I liked it for its clarity of expression, but it has one disadvantage in a teaching language that is intended to lead to Java and similar languages: it does not directly prepare learners for the equal symbol so widely used for assignment in other languages. After we discussed this in one of our team meetings, Neil Brown, one of our team members, came up with what I think is a brilliant compromise:


This is what assignment now looks like in Stride. The double arrow still has a visual link to an equals sign, but is clearly distinct from it; it is also clearly directional. We still use the equals key as a command key to enter an assignment, further reinforcing the link for the future.

Here’s what our assignment looks like in context:



I am very happy with it. I think it reads well and is the closest we can get to reaching two competing goals.

Stride – A new programming language for beginners

At the Greenfoot headquarters, we – that is: Neil Brown, Amjad Altadmri and myself – have recently worked on creating a new language within the Greenfoot environment: Stride.

The interesting thing about Stride is not so much the language design itself, but its interaction design: editing programs involves different interactions than existing editors.

The goal is that Stride sits halfway between block-based systems (such as Scratch, AppInventor, PencilCode, Alice, etc.) and text-based editors (such as Java or Python), maintaining advantages of both.

I will start a series of posts (text and/or video) here over the next few weeks trying to tell you what Stride is and why you should care. In the meantime, you can get Greenfoot, install it, and have Stride ready to go when the introduction here starts. Stride is built into Greenfoot from version 3 onwards.

Check back soon for the first overview video.

Sharing of teaching resources – it’s about people, not about stuff

iconAt the beginning of April this year, we opened a new web site: the Greenroom.

The Greenroom is a web site where teachers who teach with Greenfoot can share resources and have discussions. It was clear for a while that sharing of resources was a powerful thing that was urgently needed for the Greenfoot community. Greenfoot is different from many other environments, teaching with it requires different projects and different ideas, and thus getting started with it, as a new teacher, is challenging. Having a community to talk to, to ask questions, to get ideas, to get tried and tested material, makes a huge difference.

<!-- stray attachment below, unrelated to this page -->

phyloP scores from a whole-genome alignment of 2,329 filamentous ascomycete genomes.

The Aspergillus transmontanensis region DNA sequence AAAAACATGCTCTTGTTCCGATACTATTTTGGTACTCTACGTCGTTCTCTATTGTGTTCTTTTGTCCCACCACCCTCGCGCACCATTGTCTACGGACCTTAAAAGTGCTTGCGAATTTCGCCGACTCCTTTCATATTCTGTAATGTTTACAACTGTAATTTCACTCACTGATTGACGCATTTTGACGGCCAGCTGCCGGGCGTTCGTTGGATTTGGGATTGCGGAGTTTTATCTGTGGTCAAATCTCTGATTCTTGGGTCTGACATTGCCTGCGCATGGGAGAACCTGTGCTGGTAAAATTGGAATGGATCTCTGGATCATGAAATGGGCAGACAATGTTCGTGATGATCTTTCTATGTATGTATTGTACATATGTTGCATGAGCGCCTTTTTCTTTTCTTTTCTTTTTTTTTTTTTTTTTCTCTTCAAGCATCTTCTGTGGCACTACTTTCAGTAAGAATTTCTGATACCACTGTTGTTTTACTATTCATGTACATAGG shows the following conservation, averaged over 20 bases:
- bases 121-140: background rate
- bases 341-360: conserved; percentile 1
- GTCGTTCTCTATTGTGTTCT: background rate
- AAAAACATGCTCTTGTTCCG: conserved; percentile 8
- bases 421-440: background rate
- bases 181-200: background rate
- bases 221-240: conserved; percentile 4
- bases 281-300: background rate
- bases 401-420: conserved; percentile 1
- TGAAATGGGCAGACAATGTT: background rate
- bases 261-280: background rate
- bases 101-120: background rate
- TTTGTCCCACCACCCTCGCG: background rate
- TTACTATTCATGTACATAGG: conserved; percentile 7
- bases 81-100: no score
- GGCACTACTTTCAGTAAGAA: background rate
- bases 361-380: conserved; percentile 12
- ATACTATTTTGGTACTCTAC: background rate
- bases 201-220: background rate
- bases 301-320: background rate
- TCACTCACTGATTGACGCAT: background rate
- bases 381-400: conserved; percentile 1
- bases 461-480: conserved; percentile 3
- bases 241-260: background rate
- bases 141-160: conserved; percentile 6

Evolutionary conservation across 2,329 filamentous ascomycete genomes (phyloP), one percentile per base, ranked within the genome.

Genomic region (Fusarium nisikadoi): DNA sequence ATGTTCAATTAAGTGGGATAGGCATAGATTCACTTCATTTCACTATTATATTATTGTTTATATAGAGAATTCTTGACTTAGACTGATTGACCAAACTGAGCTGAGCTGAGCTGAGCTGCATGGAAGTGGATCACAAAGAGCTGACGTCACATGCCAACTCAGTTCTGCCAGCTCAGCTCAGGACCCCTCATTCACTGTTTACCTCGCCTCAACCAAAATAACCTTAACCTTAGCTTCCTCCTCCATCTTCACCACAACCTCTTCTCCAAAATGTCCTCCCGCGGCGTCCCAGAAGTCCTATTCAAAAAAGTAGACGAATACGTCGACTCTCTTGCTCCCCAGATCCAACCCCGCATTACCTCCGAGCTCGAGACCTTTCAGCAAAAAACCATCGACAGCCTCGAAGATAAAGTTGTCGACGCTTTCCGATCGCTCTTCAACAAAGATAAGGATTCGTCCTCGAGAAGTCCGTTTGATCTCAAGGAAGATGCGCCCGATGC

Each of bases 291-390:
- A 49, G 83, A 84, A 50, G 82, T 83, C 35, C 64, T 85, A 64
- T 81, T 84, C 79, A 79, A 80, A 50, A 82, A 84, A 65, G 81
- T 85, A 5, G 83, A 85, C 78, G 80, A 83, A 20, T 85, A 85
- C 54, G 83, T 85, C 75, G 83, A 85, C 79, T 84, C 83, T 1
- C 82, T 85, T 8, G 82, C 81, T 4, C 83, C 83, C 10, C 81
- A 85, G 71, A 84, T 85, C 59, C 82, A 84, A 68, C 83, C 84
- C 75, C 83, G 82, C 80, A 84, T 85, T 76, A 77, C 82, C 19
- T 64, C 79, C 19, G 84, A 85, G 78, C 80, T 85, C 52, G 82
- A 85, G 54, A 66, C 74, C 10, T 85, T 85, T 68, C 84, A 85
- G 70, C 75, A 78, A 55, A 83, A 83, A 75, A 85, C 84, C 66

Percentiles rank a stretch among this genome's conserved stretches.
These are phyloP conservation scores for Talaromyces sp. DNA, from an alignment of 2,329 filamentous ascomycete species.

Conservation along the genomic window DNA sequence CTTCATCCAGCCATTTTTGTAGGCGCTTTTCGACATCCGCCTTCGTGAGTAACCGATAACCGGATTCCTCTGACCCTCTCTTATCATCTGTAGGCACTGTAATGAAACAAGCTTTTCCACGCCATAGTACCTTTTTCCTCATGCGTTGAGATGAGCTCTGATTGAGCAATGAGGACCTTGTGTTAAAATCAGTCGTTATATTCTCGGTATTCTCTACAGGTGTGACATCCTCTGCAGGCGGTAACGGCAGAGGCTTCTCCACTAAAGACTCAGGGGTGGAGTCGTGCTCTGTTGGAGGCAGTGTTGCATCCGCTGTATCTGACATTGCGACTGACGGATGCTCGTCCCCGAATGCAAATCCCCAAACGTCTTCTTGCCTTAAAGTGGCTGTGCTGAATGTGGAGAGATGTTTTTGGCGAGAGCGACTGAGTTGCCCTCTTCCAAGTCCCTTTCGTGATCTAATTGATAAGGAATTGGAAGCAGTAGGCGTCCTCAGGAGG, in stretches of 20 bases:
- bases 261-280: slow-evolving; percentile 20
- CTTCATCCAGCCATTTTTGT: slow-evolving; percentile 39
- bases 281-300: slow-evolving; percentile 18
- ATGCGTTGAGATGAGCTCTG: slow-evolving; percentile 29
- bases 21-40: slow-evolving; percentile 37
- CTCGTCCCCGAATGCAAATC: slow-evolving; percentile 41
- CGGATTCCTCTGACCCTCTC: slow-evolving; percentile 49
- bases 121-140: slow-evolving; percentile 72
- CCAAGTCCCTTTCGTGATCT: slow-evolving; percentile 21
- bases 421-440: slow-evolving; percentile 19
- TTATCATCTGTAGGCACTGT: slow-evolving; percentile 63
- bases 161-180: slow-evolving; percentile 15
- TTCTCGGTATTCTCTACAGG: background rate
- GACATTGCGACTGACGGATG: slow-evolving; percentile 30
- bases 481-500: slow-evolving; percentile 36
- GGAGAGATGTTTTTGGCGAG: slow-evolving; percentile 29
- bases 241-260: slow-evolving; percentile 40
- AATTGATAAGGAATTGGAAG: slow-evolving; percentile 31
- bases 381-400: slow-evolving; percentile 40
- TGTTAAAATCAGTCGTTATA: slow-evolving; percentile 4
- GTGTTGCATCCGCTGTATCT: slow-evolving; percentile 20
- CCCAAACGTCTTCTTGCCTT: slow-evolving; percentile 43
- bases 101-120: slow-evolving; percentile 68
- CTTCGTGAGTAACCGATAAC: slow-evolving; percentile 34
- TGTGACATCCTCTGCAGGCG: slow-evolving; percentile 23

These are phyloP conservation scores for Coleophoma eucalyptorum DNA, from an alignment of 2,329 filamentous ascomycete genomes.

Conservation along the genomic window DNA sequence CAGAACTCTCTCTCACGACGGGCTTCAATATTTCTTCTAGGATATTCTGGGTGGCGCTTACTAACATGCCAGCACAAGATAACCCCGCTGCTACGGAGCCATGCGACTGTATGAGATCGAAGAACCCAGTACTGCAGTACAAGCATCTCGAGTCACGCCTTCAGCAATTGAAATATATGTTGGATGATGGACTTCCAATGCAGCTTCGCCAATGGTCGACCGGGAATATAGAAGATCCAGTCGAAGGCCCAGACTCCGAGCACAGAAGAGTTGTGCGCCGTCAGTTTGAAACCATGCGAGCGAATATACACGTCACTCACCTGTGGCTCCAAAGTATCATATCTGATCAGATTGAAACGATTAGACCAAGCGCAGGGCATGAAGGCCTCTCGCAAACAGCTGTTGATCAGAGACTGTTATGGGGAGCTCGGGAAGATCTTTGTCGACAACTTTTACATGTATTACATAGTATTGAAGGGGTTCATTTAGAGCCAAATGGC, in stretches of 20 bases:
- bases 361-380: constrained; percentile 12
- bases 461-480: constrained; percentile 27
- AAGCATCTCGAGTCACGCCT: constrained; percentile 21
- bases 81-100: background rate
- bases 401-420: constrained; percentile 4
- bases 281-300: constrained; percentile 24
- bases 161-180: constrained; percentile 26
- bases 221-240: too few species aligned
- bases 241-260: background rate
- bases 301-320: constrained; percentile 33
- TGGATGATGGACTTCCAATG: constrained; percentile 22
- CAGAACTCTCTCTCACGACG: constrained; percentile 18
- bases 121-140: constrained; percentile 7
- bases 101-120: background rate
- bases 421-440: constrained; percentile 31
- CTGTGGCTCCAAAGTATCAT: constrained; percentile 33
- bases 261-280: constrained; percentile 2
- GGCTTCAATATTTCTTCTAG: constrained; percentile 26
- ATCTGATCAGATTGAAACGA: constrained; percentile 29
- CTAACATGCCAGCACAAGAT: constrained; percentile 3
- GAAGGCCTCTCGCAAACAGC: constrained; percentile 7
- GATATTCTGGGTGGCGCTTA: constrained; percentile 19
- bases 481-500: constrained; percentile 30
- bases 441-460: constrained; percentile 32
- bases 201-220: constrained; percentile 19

Yet, this is a space where many have failed.

It is often said, with only slight exaggeration, that there are more teaching resource repositories than there are teaching resources. The fact is, countless resource repositories have been created, and most of them have tumbleweed blowing down the main street.

The typical pattern is this: A repository is opened, a flurry of activity follows, resources are submitted (often by the creators and other people personally involved or contacted), and then it dies down. A few months later, little is happening, resources are not maintained, few new resources are added, you can hear the cold wind blowing through empty spaces.

A high profile example is the repository of resources on the ACM SIGCSE website (one of the largest organisations in computer science education). It was – as far as I know – opened in early 2004, and initially attracted a good number of submissions. However, this quickly died down. Looking at the recent submissions, it seems that only four resources were submitted in all of 2008. This went down to three in 2009, with one single submission (so far) in 2010.